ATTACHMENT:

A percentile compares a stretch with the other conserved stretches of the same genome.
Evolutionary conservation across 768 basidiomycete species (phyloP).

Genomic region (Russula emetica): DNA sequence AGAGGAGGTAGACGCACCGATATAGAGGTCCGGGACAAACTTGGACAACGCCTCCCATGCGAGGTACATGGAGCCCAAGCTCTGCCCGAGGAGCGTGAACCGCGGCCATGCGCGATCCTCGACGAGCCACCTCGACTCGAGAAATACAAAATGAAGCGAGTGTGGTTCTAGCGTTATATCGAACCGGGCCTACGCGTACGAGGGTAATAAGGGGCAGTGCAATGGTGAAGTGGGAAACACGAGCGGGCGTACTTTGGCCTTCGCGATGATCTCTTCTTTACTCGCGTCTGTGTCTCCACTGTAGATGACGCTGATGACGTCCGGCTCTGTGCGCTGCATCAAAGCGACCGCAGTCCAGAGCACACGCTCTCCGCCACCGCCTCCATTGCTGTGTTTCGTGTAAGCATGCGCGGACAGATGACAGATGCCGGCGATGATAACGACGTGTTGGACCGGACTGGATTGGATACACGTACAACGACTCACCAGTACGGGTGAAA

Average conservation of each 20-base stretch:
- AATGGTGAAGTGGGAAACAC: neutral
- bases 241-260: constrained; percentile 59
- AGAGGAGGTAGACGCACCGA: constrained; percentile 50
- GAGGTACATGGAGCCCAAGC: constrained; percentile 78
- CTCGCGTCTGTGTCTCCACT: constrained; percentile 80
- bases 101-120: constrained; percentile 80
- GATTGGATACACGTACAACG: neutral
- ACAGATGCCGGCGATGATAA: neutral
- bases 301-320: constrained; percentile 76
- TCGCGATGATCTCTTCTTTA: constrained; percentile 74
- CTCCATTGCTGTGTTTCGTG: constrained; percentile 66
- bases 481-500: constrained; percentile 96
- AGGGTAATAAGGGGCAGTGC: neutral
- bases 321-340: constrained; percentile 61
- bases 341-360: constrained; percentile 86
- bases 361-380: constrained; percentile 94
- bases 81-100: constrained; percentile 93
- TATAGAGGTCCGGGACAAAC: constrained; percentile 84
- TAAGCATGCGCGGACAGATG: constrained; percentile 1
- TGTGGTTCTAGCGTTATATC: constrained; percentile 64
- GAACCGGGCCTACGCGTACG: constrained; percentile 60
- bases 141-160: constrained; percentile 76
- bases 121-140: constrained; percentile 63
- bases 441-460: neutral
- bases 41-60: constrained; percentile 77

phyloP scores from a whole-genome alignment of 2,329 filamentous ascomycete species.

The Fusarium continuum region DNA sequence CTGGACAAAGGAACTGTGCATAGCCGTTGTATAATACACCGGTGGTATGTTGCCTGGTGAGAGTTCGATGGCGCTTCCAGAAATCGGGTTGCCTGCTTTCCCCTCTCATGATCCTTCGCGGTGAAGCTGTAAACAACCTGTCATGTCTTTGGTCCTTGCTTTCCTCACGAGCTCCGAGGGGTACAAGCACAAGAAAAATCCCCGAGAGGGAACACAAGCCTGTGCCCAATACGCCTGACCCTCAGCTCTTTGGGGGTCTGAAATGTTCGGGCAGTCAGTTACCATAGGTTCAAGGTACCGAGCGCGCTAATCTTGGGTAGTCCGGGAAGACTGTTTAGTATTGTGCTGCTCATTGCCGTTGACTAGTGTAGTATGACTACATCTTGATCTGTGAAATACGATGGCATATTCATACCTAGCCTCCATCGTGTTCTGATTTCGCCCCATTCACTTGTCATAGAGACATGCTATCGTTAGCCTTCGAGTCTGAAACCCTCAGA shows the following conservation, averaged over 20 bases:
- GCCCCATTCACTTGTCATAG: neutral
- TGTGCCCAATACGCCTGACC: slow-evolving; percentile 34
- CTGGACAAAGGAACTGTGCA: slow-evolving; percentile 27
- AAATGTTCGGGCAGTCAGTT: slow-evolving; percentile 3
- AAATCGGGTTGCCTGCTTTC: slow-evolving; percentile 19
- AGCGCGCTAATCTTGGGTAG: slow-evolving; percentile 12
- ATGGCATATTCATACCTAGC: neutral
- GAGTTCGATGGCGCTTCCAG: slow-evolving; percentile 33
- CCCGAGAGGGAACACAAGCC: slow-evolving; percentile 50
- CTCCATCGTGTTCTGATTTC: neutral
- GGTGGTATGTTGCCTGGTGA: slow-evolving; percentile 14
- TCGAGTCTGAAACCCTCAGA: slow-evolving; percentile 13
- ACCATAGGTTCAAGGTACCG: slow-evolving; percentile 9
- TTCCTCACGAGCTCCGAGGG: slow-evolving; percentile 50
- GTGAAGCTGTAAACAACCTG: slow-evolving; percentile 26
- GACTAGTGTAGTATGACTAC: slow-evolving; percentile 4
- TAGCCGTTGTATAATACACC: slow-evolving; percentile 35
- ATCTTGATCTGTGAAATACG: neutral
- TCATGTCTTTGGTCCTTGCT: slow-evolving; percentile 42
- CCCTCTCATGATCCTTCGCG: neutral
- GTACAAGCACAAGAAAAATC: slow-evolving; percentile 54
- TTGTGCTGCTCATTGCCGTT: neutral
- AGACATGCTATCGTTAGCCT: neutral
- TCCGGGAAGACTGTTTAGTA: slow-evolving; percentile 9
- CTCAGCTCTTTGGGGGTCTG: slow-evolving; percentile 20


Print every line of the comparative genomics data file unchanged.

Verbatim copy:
A percentile compares a stretch with the other conserved stretches of the same genome.
Evolutionary conservation across 768 basidiomycete species (phyloP).

Genomic region (Russula emetica): DNA sequence AGAGGAGGTAGACGCACCGATATAGAGGTCCGGGACAAACTTGGACAACGCCTCCCATGCGAGGTACATGGAGCCCAAGCTCTGCCCGAGGAGCGTGAACCGCGGCCATGCGCGATCCTCGACGAGCCACCTCGACTCGAGAAATACAAAATGAAGCGAGTGTGGTTCTAGCGTTATATCGAACCGGGCCTACGCGTACGAGGGTAATAAGGGGCAGTGCAATGGTGAAGTGGGAAACACGAGCGGGCGTACTTTGGCCTTCGCGATGATCTCTTCTTTACTCGCGTCTGTGTCTCCACTGTAGATGACGCTGATGACGTCCGGCTCTGTGCGCTGCATCAAAGCGACCGCAGTCCAGAGCACACGCTCTCCGCCACCGCCTCCATTGCTGTGTTTCGTGTAAGCATGCGCGGACAGATGACAGATGCCGGCGATGATAACGACGTGTTGGACCGGACTGGATTGGATACACGTACAACGACTCACCAGTACGGGTGAAA

Average conservation of each 20-base stretch:
- AATGGTGAAGTGGGAAACAC: neutral
- bases 241-260: constrained; percentile 59
- AGAGGAGGTAGACGCACCGA: constrained; percentile 50
- GAGGTACATGGAGCCCAAGC: constrained; percentile 78
- CTCGCGTCTGTGTCTCCACT: constrained; percentile 80
- bases 101-120: constrained; percentile 80
- GATTGGATACACGTACAACG: neutral
- ACAGATGCCGGCGATGATAA: neutral
- bases 301-320: constrained; percentile 76
- TCGCGATGATCTCTTCTTTA: constrained; percentile 74
- CTCCATTGCTGTGTTTCGTG: constrained; percentile 66
- bases 481-500: constrained; percentile 96
- AGGGTAATAAGGGGCAGTGC: neutral
- bases 321-340: constrained; percentile 61
- bases 341-360: constrained; percentile 86
- bases 361-380: constrained; percentile 94
- bases 81-100: constrained; percentile 93
- TATAGAGGTCCGGGACAAAC: constrained; percentile 84
- TAAGCATGCGCGGACAGATG: constrained; percentile 1
- TGTGGTTCTAGCGTTATATC: constrained; percentile 64
- GAACCGGGCCTACGCGTACG: constrained; percentile 60
- bases 141-160: constrained; percentile 76
- bases 121-140: constrained; percentile 63
- bases 441-460: neutral
- bases 41-60: constrained; percentile 77

phyloP scores from a whole-genome alignment of 2,329 filamentous ascomycete species.

The Fusarium continuum region DNA sequence CTGGACAAAGGAACTGTGCATAGCCGTTGTATAATACACCGGTGGTATGTTGCCTGGTGAGAGTTCGATGGCGCTTCCAGAAATCGGGTTGCCTGCTTTCCCCTCTCATGATCCTTCGCGGTGAAGCTGTAAACAACCTGTCATGTCTTTGGTCCTTGCTTTCCTCACGAGCTCCGAGGGGTACAAGCACAAGAAAAATCCCCGAGAGGGAACACAAGCCTGTGCCCAATACGCCTGACCCTCAGCTCTTTGGGGGTCTGAAATGTTCGGGCAGTCAGTTACCATAGGTTCAAGGTACCGAGCGCGCTAATCTTGGGTAGTCCGGGAAGACTGTTTAGTATTGTGCTGCTCATTGCCGTTGACTAGTGTAGTATGACTACATCTTGATCTGTGAAATACGATGGCATATTCATACCTAGCCTCCATCGTGTTCTGATTTCGCCCCATTCACTTGTCATAGAGACATGCTATCGTTAGCCTTCGAGTCTGAAACCCTCAGA shows the following conservation, averaged over 20 bases:
- GCCCCATTCACTTGTCATAG: neutral
- TGTGCCCAATACGCCTGACC: slow-evolving; percentile 34
- CTGGACAAAGGAACTGTGCA: slow-evolving; percentile 27
- AAATGTTCGGGCAGTCAGTT: slow-evolving; percentile 3
- AAATCGGGTTGCCTGCTTTC: slow-evolving; percentile 19
- AGCGCGCTAATCTTGGGTAG: slow-evolving; percentile 12
- ATGGCATATTCATACCTAGC: neutral
- GAGTTCGATGGCGCTTCCAG: slow-evolving; percentile 33
- CCCGAGAGGGAACACAAGCC: slow-evolving; percentile 50
- CTCCATCGTGTTCTGATTTC: neutral
- GGTGGTATGTTGCCTGGTGA: slow-evolving; percentile 14
- TCGAGTCTGAAACCCTCAGA: slow-evolving; percentile 13
- ACCATAGGTTCAAGGTACCG: slow-evolving; percentile 9
- TTCCTCACGAGCTCCGAGGG: slow-evolving; percentile 50
- GTGAAGCTGTAAACAACCTG: slow-evolving; percentile 26
- GACTAGTGTAGTATGACTAC: slow-evolving; percentile 4
- TAGCCGTTGTATAATACACC: slow-evolving; percentile 35
- ATCTTGATCTGTGAAATACG: neutral
- TCATGTCTTTGGTCCTTGCT: slow-evolving; percentile 42
- CCCTCTCATGATCCTTCGCG: neutral
- GTACAAGCACAAGAAAAATC: slow-evolving; percentile 54
- TTGTGCTGCTCATTGCCGTT: neutral
- AGACATGCTATCGTTAGCCT: neutral
- TCCGGGAAGACTGTTTAGTA: slow-evolving; percentile 9
- CTCAGCTCTTTGGGGGTCTG: slow-evolving; percentile 20